Complexly Simple

A few weeks ago, a client stated that among the most important factors for her new branding, she wanted a design that was complexly simple.Whenever I need to ponder a thought, I typically get up from my desk and walk around a bit, refresh my coffee, walk outside; this is exactly what I did after reading this.

Complexly simple? Is she requesting the impossible? How can I achieve two antonyms in one design?

The more I thought about this, the more I realize how gravely important the “complexly simple principle” is for any design concept: branding, studio art, interior design, motion design.

A design too simple can pose the problem of being forgettable. A design too complex can become messy and revolting. (Studies show the brain associates difficult words, images with danger and risk.)

So, how can one achieve both- simple and complex?

I’ve reduced the complexly simple design principle to 4 actionables:

Allow the eye to move freely. Create white space, spacing between elements, patterns for the eye to follow. Most viewers review a space beginning at the top left and ending at the bottom right. Consider this viewing pattern.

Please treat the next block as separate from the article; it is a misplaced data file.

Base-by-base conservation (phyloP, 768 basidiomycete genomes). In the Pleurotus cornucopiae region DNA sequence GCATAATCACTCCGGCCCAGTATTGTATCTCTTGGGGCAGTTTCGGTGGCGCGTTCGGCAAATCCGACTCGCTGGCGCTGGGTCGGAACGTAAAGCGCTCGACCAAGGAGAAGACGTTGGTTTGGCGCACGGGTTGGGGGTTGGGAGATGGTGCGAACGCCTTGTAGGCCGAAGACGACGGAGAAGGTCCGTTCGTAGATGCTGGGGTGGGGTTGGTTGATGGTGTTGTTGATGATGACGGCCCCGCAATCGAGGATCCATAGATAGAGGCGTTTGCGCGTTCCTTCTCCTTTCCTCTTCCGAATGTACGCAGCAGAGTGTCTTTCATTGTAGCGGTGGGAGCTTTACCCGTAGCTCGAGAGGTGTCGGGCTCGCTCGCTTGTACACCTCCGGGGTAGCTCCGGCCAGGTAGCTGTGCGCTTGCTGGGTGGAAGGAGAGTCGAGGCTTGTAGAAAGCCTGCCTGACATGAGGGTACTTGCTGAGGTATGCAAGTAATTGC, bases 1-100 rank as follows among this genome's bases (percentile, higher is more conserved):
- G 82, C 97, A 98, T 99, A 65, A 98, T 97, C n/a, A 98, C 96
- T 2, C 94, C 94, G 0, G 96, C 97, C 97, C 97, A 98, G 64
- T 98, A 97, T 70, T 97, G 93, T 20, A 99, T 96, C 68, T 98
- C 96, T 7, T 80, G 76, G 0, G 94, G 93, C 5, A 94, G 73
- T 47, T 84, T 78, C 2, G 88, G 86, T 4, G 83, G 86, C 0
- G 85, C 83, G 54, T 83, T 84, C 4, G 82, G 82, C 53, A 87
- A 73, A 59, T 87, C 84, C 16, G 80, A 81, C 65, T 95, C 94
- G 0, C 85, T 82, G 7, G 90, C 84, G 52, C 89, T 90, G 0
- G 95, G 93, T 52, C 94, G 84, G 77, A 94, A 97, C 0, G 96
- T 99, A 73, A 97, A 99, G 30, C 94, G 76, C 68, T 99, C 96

Viewing Pattern

Develop balance or symmetry. Symmetry is most often considered beautiful. “In the natural world, anything symmetrical is usually alive. Animals, for instance, have symmetrical shapes.” -V.S. Ramachandran, a neuroscientist at the University of California, San Diego

Depict details that become memorable. Create elements that stand out and “stick.” “Is it so memorable, in fact, that it can create change, that it can spur someone to action?” -Malcolm Gladwell, The Tipping Point

Create an experience. Have a core idea that is consistent for users to develop emotional attachments. “The only way to do this is to develop a real understanding of the target audience.”-Forbes “Rethink experiences from ground up to create magical moments.” -Tony Fadell, former SVP of iPod Division at Apple

Less is more, but too little is not enough.

“But simplicity is really about comprehension and clarity of purpose…can we design such that people instantly understand what’s going on and make a confident decision about what to do next?” –52 Weeks of UX

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